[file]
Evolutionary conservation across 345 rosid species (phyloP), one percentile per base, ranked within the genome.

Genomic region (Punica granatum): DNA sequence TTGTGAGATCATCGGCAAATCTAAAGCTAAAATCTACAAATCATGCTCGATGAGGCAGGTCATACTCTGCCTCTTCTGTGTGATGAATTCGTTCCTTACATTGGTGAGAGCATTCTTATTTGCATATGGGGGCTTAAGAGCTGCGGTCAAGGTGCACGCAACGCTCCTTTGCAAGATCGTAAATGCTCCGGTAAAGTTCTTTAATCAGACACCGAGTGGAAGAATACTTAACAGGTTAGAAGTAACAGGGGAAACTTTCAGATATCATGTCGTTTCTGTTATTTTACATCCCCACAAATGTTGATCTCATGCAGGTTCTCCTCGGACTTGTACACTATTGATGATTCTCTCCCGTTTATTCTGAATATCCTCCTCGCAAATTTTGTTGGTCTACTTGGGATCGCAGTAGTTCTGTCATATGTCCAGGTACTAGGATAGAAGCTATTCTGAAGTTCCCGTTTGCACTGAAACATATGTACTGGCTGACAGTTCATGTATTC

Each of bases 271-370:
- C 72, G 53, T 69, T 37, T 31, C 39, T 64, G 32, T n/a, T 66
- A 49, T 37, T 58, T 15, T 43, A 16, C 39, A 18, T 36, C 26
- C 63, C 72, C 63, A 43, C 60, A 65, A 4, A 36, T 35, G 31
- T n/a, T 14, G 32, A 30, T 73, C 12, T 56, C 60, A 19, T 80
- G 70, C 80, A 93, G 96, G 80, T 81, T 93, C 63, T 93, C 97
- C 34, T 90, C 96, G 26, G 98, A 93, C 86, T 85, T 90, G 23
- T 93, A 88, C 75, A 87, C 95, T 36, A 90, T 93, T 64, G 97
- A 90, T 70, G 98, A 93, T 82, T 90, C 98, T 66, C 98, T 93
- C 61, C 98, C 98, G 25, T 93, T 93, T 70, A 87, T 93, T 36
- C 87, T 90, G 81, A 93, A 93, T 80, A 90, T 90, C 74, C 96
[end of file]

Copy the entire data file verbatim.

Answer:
Evolutionary conservation across 345 rosid species (phyloP), one percentile per base, ranked within the genome.

Genomic region (Punica granatum): DNA sequence TTGTGAGATCATCGGCAAATCTAAAGCTAAAATCTACAAATCATGCTCGATGAGGCAGGTCATACTCTGCCTCTTCTGTGTGATGAATTCGTTCCTTACATTGGTGAGAGCATTCTTATTTGCATATGGGGGCTTAAGAGCTGCGGTCAAGGTGCACGCAACGCTCCTTTGCAAGATCGTAAATGCTCCGGTAAAGTTCTTTAATCAGACACCGAGTGGAAGAATACTTAACAGGTTAGAAGTAACAGGGGAAACTTTCAGATATCATGTCGTTTCTGTTATTTTACATCCCCACAAATGTTGATCTCATGCAGGTTCTCCTCGGACTTGTACACTATTGATGATTCTCTCCCGTTTATTCTGAATATCCTCCTCGCAAATTTTGTTGGTCTACTTGGGATCGCAGTAGTTCTGTCATATGTCCAGGTACTAGGATAGAAGCTATTCTGAAGTTCCCGTTTGCACTGAAACATATGTACTGGCTGACAGTTCATGTATTC

Each of bases 271-370:
- C 72, G 53, T 69, T 37, T 31, C 39, T 64, G 32, T n/a, T 66
- A 49, T 37, T 58, T 15, T 43, A 16, C 39, A 18, T 36, C 26
- C 63, C 72, C 63, A 43, C 60, A 65, A 4, A 36, T 35, G 31
- T n/a, T 14, G 32, A 30, T 73, C 12, T 56, C 60, A 19, T 80
- G 70, C 80, A 93, G 96, G 80, T 81, T 93, C 63, T 93, C 97
- C 34, T 90, C 96, G 26, G 98, A 93, C 86, T 85, T 90, G 23
- T 93, A 88, C 75, A 87, C 95, T 36, A 90, T 93, T 64, G 97
- A 90, T 70, G 98, A 93, T 82, T 90, C 98, T 66, C 98, T 93
- C 61, C 98, C 98, G 25, T 93, T 93, T 70, A 87, T 93, T 36
- C 87, T 90, G 81, A 93, A 93, T 80, A 90, T 90, C 74, C 96